Massive waves have caused havoc on Wellington's south coast, sending boulders onto roads, despite fine and sunny weather in the region today.
Throughout the day, there were reports of fierce waves in Owhiro Bay, Island Bay and Lyall Bay.
Part of the a road lane and footpath at Owhiro Bay Parade is closed. Big waves are pounding the rocks and lapping at the esplanade.
Rocks, stones, pebbles and driftwood are scattered around the Esplanade at Island Bay, slowing traffic.
Contractors are using a digger to clear debris from the area.
But weather conditions in Wellington were stunning today, with sunshine forecast throughout the whole day and a high of 16C.
MetService marine forecaster Mike O'Connor said the swells would have been a result of a deep low passing over the south and east of the country today and strong southwesterly winds over the country.
"We've had quite a strong southwesterly over much of the country today - but Wellington was in a nice little pocket, where we were getting sheltered from the South Island.
"So that low has moved east and it's kicked up this big swell that's come from the southern ocean.''
Tomorrow's weather forecast shows a showery morning with sunny spells and a high of 12C. There is also due to be a southerly change - which will again see big swells.
"The swell is still going to be big tomorrow. What we've got right now is probably slightly higher than what's going to be tomorrow - but it's still going to be pretty large tomorrow.
"We're expecting the swell to ease up tomorrow, but then it picks up again [later in the day]."
Mr O'Connor said swells could reach heights of between 4 to 6m, especially around more open areas including Cape Palliser.
Wellington City Council said the eastern end of Lyall Bay- Moa Point Road was closed due to "high seas", and that drivers should take care if driving south coast roads.
A Wellington City Council spokesman said road closures started from the eastern side of Lyall Bay, near the airport, and included Moa Point Road - where debris had blocked off parts of the road.
Crews were currently working to clear rocks and debris from the area and it was not yet known when the roads would be reopened.
Spokesman Clayton Anderson said: "They'll be making a call sometime tonight. But if you're driving to the airport tonight, then take the main route. Don't take the southern coast route because you won't get through.''
Mr Anderson said the high tide had come in around 3pm and conditions looked to be dying down now (just before 5pm).
The council and emergency services were, however, continuing to ask members of the public to stay away from the area as conditions remained quite dangerous.
"There have been a lot of people coming out to watch, so we're just asking people to stay away. The waves are unpredictable.''
A police central communications spokesman said two people had been trapped in a vehicle on Cape Palliser Road after waves damaged part of the road.
But they had since escaped and both were okay and did not need assistance.
Police said they had also been called out to the same area after reports of cars in danger of being swept out to sea.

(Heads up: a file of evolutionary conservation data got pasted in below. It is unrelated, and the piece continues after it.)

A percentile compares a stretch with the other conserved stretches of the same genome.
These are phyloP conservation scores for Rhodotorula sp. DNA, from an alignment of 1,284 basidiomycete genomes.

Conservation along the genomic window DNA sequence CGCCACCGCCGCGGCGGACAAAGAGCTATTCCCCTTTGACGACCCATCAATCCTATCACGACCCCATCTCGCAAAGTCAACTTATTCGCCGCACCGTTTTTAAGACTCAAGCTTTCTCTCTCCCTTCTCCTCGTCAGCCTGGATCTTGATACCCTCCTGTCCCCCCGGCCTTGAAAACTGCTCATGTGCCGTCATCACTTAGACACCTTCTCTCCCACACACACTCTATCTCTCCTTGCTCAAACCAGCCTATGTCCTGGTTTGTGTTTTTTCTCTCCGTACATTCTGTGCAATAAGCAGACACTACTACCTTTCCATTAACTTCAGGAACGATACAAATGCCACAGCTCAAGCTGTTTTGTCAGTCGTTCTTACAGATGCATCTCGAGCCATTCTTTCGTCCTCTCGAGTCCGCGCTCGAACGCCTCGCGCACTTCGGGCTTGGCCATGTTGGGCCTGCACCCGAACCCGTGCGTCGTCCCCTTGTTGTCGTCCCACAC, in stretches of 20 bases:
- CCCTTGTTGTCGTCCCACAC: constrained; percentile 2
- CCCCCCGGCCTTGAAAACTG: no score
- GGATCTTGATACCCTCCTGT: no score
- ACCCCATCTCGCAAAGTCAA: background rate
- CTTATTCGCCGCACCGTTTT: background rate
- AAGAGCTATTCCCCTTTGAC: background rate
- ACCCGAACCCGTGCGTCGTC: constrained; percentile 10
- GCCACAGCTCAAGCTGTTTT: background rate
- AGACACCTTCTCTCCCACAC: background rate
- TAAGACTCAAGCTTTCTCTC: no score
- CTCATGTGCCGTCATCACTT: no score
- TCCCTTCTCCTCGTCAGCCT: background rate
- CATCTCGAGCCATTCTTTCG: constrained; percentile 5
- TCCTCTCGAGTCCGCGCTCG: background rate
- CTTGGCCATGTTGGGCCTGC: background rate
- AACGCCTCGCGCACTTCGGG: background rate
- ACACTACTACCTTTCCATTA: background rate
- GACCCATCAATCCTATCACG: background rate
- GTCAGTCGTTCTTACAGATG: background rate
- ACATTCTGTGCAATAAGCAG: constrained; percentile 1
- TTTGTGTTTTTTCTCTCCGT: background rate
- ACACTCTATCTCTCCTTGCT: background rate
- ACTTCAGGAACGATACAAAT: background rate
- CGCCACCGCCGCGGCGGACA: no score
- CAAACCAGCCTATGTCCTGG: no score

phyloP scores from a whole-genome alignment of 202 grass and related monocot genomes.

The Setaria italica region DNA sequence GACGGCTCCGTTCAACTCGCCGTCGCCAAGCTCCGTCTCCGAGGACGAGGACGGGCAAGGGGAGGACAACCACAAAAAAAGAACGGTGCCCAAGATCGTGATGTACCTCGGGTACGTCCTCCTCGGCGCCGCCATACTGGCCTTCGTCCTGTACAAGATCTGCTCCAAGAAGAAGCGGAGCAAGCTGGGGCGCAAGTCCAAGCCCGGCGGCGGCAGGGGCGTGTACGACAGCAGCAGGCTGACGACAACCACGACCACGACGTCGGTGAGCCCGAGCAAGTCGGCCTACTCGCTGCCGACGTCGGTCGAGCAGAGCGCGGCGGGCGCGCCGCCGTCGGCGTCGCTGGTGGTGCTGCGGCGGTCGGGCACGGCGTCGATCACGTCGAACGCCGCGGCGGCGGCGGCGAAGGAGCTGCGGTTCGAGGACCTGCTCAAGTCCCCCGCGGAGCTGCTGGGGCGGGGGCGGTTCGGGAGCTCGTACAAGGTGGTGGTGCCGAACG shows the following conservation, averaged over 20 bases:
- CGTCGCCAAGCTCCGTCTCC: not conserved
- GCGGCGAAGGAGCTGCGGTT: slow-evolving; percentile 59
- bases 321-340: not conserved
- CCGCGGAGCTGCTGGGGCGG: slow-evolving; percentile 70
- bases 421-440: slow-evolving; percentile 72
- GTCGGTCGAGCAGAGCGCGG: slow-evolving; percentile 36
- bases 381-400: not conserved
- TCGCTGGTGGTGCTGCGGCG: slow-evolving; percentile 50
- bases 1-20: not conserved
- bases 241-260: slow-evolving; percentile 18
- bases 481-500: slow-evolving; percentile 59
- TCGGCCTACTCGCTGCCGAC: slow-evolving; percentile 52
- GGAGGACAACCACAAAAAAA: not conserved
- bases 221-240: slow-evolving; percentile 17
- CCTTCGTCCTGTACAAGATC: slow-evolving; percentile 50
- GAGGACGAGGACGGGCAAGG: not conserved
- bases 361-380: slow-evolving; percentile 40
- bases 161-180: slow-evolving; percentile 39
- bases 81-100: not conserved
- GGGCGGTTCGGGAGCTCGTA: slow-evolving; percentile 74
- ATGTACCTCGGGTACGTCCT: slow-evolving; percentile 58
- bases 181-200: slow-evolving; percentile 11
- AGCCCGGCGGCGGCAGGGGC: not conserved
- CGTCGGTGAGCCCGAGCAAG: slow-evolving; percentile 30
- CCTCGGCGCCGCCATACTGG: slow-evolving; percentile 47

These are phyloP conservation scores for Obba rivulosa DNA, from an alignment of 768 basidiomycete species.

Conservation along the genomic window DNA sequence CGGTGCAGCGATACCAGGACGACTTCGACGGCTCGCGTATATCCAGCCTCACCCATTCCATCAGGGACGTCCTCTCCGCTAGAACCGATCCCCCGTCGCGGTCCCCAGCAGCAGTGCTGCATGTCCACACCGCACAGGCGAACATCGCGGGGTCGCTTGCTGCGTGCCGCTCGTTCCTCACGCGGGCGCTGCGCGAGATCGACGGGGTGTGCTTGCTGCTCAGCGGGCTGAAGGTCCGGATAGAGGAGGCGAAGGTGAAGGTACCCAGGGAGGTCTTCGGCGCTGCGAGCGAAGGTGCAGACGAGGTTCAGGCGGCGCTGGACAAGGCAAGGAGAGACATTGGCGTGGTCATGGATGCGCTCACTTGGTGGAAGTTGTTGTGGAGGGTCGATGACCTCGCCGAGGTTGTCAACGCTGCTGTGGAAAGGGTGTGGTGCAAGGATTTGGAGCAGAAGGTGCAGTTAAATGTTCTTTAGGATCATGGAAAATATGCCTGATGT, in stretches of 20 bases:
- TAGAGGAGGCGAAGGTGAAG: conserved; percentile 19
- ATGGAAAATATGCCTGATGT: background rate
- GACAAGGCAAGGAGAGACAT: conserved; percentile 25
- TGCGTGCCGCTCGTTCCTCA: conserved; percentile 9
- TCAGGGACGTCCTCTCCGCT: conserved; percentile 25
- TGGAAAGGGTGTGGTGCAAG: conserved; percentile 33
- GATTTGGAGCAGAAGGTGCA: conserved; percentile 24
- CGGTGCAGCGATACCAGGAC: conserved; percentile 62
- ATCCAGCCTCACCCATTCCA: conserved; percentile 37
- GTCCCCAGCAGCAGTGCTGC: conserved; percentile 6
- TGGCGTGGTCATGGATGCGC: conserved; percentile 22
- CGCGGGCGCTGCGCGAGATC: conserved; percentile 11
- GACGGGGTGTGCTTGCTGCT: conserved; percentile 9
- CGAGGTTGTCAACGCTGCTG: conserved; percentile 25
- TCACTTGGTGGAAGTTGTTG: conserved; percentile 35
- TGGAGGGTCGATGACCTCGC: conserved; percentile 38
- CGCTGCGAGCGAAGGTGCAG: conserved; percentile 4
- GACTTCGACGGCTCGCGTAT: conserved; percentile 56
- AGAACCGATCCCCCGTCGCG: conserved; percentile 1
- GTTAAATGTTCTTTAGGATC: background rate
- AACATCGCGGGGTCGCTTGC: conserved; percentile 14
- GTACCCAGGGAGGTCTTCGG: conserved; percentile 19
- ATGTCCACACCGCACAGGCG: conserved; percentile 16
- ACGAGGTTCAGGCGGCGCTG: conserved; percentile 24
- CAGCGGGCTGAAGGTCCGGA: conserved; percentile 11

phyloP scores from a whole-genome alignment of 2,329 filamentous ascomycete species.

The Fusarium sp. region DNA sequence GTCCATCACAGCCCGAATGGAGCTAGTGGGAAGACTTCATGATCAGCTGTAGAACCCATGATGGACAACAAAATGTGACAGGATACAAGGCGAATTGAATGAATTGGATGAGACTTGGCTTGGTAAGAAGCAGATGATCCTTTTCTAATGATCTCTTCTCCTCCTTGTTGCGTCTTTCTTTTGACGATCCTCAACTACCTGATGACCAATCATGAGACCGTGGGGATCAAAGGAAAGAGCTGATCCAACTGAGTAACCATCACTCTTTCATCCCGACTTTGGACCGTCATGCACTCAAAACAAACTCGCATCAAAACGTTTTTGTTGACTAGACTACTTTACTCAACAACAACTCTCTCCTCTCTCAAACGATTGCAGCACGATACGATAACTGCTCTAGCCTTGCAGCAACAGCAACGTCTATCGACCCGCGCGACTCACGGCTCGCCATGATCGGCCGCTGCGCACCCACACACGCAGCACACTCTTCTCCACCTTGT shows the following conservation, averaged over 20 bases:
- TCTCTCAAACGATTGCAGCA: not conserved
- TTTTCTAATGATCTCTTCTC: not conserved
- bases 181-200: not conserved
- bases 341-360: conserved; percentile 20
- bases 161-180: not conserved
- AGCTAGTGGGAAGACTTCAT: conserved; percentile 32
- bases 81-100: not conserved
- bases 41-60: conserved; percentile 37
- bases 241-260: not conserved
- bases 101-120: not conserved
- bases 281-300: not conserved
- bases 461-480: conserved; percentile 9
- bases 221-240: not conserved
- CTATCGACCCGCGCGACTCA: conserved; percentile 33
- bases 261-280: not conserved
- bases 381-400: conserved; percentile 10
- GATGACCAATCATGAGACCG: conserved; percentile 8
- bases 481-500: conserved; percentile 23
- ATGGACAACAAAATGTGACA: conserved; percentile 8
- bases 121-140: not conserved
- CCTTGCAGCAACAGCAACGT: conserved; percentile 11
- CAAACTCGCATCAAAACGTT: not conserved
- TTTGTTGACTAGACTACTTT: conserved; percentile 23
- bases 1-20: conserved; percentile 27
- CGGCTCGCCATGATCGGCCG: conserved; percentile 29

"But the owners have organised [tow trucks] to come out, so that's okay too now.''
The Fire Service said they were keeping an eye on the situation but had so far not received any calls from the public.
Julia Price, of Miramar, was driving along Lyall Parade when she decided to stop in a carpark near the edge and have a closer look.
"I was just sitting in my car after I pulled in there, just watching the waves. But then I could see a swell that looked much bigger and thought: 'Ooh, I better reverse my car'.''
She was right. Seconds after pulling out of the carpark, a huge wave crashed over the top of the edge and onto the road - where she had been parked second before.
"It just came straight over. It was incredible.''
Miss Price - who has since gone to higher ground - said there were lots of people out and about watching the action.
She said the weather conditions were fine - no wind and with a perfect blue sky - so could not understand what was causing the dramatic waves on the water.
"There are really, really high tides as well, so I don't know what's happening. But it's a beautiful day here. It's so calm - it's just the huge swells. And I think that's why lots of people are coming out to watch.''
Doug Weir has lived on Lyall Parade for almost 30 years. He said the waves were as big as he had ever seen them.
"We've probably had this four or five times in 25-30 years...it's not a stormy surf, it's just clean cut [and] dead calm. She's one of the bigger ones that's for sure."
The waves were coming over the road, Mr Weir said, and were throwing debris onto the west side of the parade by the Maranui Surf Club, as well as down by the airport.
"It's as big as I've seen here, it's monstering the breakwater out there, running right over it."
He said the waves had drawn a "hardy crew" of surfers, who were making the most of the conditions.
The big waves mesmerised Ingrid Cuttiford, who observed the scene from a restaurant balcony between Owhiro Bay and Island Bay.
She said waves perhaps 15ft (4.5m) high engulfed the pyramid-shaped rocks in the area.
"Rubble and rubbish and debris" were churned up all along the waterfront, she said.
"It's actually been quite a spectacle to watch.
"The slipstream that occurs when the wave blows back on itself has been causing rainbow effects all over the foreshore.
"I'm mesmerised by the beach when it's like that."
She said the waves were undercutting the pathway in places.
"A little bit more of that and it could easily take it right away. At Island Bay, the actual beach wall has been breached."